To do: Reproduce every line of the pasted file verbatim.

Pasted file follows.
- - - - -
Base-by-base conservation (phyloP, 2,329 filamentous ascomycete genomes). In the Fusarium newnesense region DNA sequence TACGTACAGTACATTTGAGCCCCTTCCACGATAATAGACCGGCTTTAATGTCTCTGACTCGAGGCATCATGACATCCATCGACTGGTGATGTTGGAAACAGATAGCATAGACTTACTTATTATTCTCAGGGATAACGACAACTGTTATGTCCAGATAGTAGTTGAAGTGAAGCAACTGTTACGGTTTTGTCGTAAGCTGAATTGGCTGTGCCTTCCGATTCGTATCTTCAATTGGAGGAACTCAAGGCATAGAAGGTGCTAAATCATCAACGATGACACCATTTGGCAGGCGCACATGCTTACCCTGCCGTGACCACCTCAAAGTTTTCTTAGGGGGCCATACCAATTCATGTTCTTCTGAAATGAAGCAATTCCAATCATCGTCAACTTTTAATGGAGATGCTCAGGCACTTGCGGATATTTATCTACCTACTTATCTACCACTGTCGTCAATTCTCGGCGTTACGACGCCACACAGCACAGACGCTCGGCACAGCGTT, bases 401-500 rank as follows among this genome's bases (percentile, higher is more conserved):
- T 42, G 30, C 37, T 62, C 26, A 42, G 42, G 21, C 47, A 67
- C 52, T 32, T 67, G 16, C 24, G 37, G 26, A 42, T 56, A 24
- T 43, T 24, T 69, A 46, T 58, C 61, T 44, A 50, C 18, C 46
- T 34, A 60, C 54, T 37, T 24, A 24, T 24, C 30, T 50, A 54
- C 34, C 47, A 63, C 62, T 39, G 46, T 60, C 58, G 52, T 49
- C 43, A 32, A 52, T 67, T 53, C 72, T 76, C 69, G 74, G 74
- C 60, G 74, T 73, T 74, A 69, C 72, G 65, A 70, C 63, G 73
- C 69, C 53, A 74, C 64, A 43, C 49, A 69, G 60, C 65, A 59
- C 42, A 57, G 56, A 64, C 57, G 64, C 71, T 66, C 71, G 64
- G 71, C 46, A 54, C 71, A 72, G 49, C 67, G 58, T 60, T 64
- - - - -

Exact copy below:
Base-by-base conservation (phyloP, 2,329 filamentous ascomycete genomes). In the Fusarium newnesense region DNA sequence TACGTACAGTACATTTGAGCCCCTTCCACGATAATAGACCGGCTTTAATGTCTCTGACTCGAGGCATCATGACATCCATCGACTGGTGATGTTGGAAACAGATAGCATAGACTTACTTATTATTCTCAGGGATAACGACAACTGTTATGTCCAGATAGTAGTTGAAGTGAAGCAACTGTTACGGTTTTGTCGTAAGCTGAATTGGCTGTGCCTTCCGATTCGTATCTTCAATTGGAGGAACTCAAGGCATAGAAGGTGCTAAATCATCAACGATGACACCATTTGGCAGGCGCACATGCTTACCCTGCCGTGACCACCTCAAAGTTTTCTTAGGGGGCCATACCAATTCATGTTCTTCTGAAATGAAGCAATTCCAATCATCGTCAACTTTTAATGGAGATGCTCAGGCACTTGCGGATATTTATCTACCTACTTATCTACCACTGTCGTCAATTCTCGGCGTTACGACGCCACACAGCACAGACGCTCGGCACAGCGTT, bases 401-500 rank as follows among this genome's bases (percentile, higher is more conserved):
- T 42, G 30, C 37, T 62, C 26, A 42, G 42, G 21, C 47, A 67
- C 52, T 32, T 67, G 16, C 24, G 37, G 26, A 42, T 56, A 24
- T 43, T 24, T 69, A 46, T 58, C 61, T 44, A 50, C 18, C 46
- T 34, A 60, C 54, T 37, T 24, A 24, T 24, C 30, T 50, A 54
- C 34, C 47, A 63, C 62, T 39, G 46, T 60, C 58, G 52, T 49
- C 43, A 32, A 52, T 67, T 53, C 72, T 76, C 69, G 74, G 74
- C 60, G 74, T 73, T 74, A 69, C 72, G 65, A 70, C 63, G 73
- C 69, C 53, A 74, C 64, A 43, C 49, A 69, G 60, C 65, A 59
- C 42, A 57, G 56, A 64, C 57, G 64, C 71, T 66, C 71, G 64
- G 71, C 46, A 54, C 71, A 72, G 49, C 67, G 58, T 60, T 64